Creep factor: 1 basement taxidermy lair and a couple of Nuh uhs. .

Caldwell in The Returned.

the returned

What a quaint little town, nestled comfortably in the Pacific Northwest. Oh and all your dead family members are showing back up!

Creep factor: 1 giant nopetapus

Wayward Pines from Wayward Pines.

wayward pines

So let’s discuss the town in question: Wayward Pines is like Twin Peaks but without the charm. Everyone’s a bit of an oddball, but also super nosy and and all up in everybody else’s business. To be fair, their motto of living in the present, isn’t the worst advice I’ve heard. But nothing says live for today like the looming threat of a public execution.

Creep factor: 1,000 ice cream cones of doom.

Chester’s Mill from Under the Dome.


Have you heard? Chester’s Mill was a town like any other. But then a pesky dome dropped from the sky and now it’s the thunderdome! Really it only took a couple of weeks before the good people or rural Maine started getting all murdery and setting up a fight club for sport. Seems to me they were just looking for a reason to turn on each other…

Creep factor: 4 severed cows and a dozen mysterious eggs.

Mystic falls from The Vampire Diaries.


Would I want to live in Mystic Falls? Everyone’s either a witch, vampire, werewolf, cursed, trapped, murdered, or doomed. So, no. But I wouldn’t mind visiting–everyone’s so pretty and they throw the best parties!

Creep factor: 1 million beautiful vampire points!

Eagleton from Parks and Recreation.


Oh, sorry, Ealgeton isn’t creepy, it just sucks. Eagleton sucks!

Creep factor: shut it, Eagleton. No points for you.

So there you have it. Wayward Pines is slightly less creepy than a town where dead people have shown back up and slightly more creepy than an uber-organized island prison. Good for you, Wayward Pines!

TV’s Best and Worst Mothers, 2015 Edition

By: L Green


image via HBO

Mother’s Day is just around the corner, so it’s that time again to check in with TV’s best and worst moms. A new year and a new crop of great and …less than great moms has sprung up. So who are 2015’s contenders?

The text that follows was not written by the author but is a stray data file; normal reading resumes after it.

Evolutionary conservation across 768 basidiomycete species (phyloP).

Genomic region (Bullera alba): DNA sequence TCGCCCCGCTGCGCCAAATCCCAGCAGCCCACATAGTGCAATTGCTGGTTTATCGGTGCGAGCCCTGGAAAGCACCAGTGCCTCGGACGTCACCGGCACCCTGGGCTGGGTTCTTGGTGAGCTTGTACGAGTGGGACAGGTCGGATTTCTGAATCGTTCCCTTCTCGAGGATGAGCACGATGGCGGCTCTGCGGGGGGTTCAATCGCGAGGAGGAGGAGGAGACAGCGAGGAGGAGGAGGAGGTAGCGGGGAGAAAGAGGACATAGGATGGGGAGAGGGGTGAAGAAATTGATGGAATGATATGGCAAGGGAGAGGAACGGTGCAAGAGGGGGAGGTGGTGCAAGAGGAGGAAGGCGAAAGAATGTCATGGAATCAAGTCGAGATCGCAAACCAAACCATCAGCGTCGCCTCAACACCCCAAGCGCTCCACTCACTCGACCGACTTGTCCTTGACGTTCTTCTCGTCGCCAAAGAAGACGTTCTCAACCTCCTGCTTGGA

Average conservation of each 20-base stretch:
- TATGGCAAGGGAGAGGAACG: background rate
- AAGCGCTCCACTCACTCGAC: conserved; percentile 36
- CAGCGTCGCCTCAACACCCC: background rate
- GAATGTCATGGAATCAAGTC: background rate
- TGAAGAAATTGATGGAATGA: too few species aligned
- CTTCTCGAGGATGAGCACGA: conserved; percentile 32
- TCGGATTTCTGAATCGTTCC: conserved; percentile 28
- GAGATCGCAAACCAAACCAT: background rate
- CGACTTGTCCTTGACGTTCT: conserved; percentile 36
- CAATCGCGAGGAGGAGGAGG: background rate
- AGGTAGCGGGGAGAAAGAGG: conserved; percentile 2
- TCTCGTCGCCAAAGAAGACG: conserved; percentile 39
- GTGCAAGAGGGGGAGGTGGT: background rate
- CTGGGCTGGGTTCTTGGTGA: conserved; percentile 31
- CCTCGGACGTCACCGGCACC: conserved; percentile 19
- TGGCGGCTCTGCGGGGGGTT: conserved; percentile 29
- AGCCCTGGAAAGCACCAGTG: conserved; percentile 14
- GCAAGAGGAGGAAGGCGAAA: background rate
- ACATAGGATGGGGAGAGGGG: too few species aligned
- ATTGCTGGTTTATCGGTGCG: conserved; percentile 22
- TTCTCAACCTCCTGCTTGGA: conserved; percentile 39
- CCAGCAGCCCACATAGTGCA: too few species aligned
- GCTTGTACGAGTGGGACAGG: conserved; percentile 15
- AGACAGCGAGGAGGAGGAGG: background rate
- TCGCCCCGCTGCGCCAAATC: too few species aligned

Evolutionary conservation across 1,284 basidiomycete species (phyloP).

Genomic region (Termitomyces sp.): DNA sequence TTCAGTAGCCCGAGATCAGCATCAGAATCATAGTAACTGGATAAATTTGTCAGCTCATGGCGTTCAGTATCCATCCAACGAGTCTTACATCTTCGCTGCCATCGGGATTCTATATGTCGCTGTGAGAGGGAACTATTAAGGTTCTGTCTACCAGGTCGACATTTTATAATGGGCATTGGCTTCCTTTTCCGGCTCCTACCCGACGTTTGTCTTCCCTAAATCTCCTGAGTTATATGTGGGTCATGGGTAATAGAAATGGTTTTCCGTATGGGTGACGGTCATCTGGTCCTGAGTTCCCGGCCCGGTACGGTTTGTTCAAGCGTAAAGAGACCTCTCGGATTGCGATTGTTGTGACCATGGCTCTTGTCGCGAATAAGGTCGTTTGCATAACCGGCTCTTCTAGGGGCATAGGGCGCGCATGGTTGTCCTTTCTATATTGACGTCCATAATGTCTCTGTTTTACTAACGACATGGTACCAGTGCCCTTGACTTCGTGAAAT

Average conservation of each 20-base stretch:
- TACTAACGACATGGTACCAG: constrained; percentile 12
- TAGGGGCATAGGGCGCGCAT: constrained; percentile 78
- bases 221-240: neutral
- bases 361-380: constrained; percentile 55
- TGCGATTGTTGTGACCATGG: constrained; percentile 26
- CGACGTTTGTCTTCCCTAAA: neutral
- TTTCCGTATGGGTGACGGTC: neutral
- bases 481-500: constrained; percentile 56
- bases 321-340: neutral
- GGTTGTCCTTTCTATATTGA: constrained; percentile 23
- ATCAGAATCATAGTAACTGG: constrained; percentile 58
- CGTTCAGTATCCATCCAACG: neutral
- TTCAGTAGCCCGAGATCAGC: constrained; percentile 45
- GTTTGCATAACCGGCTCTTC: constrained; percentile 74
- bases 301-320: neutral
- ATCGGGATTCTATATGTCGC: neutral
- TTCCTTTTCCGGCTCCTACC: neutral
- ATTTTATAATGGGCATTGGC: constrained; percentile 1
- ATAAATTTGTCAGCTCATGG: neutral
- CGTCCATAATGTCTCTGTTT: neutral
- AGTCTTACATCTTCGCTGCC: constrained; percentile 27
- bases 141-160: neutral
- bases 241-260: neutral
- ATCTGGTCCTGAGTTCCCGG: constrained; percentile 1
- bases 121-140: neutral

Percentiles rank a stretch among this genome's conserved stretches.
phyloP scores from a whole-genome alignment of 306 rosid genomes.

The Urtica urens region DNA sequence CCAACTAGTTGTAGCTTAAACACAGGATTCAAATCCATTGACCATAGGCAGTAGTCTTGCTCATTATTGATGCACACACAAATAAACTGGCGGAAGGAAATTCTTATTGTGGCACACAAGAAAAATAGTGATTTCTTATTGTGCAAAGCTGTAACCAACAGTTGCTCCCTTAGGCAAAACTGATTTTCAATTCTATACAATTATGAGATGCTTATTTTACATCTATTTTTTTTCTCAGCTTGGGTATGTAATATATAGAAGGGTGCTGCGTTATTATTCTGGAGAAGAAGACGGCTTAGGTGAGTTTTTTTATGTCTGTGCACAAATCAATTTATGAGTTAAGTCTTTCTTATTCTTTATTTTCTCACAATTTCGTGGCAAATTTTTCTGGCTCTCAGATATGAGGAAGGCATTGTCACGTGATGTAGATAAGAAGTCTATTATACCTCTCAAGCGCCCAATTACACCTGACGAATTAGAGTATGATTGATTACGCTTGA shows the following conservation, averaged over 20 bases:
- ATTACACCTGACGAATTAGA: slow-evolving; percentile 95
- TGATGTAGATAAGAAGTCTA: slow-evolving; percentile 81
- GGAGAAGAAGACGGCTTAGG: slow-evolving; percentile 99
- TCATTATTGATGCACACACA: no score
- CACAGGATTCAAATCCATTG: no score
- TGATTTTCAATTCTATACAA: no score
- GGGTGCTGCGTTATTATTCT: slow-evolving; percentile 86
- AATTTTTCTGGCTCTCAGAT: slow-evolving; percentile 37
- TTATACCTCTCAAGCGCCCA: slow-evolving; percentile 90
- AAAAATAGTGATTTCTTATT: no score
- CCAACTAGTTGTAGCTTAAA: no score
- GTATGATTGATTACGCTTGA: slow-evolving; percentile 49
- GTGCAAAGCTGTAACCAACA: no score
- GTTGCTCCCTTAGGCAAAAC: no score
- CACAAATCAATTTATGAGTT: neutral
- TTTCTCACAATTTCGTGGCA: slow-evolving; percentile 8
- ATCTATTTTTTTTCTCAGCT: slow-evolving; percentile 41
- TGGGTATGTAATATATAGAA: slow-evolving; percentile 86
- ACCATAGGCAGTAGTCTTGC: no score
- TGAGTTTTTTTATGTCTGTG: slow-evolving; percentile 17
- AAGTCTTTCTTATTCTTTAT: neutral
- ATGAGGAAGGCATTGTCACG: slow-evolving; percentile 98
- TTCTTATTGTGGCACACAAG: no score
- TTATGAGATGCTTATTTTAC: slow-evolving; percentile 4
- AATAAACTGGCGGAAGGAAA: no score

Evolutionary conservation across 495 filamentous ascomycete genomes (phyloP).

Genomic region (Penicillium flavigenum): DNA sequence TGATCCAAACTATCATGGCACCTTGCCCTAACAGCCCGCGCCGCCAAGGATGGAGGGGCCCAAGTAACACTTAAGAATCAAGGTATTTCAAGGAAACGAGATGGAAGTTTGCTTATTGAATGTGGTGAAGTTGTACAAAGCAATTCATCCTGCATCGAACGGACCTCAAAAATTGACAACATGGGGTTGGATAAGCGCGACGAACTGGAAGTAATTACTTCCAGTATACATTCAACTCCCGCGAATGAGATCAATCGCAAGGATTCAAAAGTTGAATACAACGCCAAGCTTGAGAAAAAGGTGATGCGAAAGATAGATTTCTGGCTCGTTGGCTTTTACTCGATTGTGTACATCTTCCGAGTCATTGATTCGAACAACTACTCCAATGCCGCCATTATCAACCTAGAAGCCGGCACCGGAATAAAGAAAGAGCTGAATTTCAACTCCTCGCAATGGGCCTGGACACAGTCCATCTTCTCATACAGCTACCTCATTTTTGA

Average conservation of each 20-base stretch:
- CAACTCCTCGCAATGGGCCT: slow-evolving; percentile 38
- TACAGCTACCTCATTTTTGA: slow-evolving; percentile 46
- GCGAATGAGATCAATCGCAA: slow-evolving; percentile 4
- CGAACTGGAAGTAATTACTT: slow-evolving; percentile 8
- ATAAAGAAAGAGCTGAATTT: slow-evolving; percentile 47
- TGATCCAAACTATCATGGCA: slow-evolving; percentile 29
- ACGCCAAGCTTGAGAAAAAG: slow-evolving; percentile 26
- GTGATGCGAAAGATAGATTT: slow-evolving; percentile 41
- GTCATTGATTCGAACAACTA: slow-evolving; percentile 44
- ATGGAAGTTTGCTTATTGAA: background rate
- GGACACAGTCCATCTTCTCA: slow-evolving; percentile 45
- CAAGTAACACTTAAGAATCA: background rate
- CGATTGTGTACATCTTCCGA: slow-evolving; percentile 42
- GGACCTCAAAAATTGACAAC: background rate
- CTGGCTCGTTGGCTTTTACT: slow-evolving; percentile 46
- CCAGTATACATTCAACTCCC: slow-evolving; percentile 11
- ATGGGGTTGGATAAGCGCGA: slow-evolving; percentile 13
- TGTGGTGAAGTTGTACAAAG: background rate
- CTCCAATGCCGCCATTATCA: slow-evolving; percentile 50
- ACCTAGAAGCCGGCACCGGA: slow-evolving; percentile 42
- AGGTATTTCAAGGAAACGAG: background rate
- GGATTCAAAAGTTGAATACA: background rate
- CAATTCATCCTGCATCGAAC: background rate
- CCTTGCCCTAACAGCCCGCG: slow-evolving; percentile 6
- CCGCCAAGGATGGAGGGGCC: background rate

Worst: Cersei (Game of Thrones). Cersei really loves her kids, so that’s great. Yay for Cersei! But she also created the soulless turd that was King Joffrey, so… that’s a strike against her. Joffrey is what happens when kids get medals for participation.

Best: Leslie Knope (Parks and Recreation). Is Leslie Knope ever on a list for being something other than the very best? Leslie Knope is the reason why macaroni art projects and World’s Best Mom mugs exist. She makes her kids eat broccoli, is a positive role model, and lets them hang out with Andy. Wins all around!

Best: Norma (Bates Motel). Last year Norma graced this list as both the best and the worst. But season 3 Norma is the best Norma. Yeah, she did give Norman an unfortunately blase sex ed lecture, skirting the real issue here, but overall is much improved and far less of an enabler (starting with cleaning out the basement taxidermy lair!). She even sincerely likes Dylan! Get Norma a medal!

Best: Jessica (Fresh off the Boat). Jessica Huang is simply the best. Best mom, best wife, best tutor, real estate agent, theater director, overall winning overachieving no nonsense loveable hardass around. She’ll make you eat Squiddies, but will buy you Lunchables too. That’s love.

Worst: Frankie (The Middle). I get it. Working and raising three kids is hard. And Frankie tries. Sort of. But she also forgets about her kids, is actively disinterested in many of their activities and makes them eat dinner in lawn chairs. On the plus side, she really loves them. But Brick is still a weirdo and you should have better results by the third go around.

Worst: Barb (American Crime). Felicity Huffman as Barb is great. Barb, herself? Less great. She’s very dedicated to getting justice for her son, but it’s looking like she might have raised a sociopath. She has one son left and is a bit of a nightmare to him too. Sorry, Barb, you’re the worst.

Best: Nora Durst (The Leftovers). Of course Nora Durst is the best mom, because Nora Durst is awesome. She’s even willing to tolerate the Chief’s annoying kids, take in the weirdo prophet’s abandoned baby, and spends time bonding with her creepy fake children dummies. Nora Durst: patron saint of selflessness.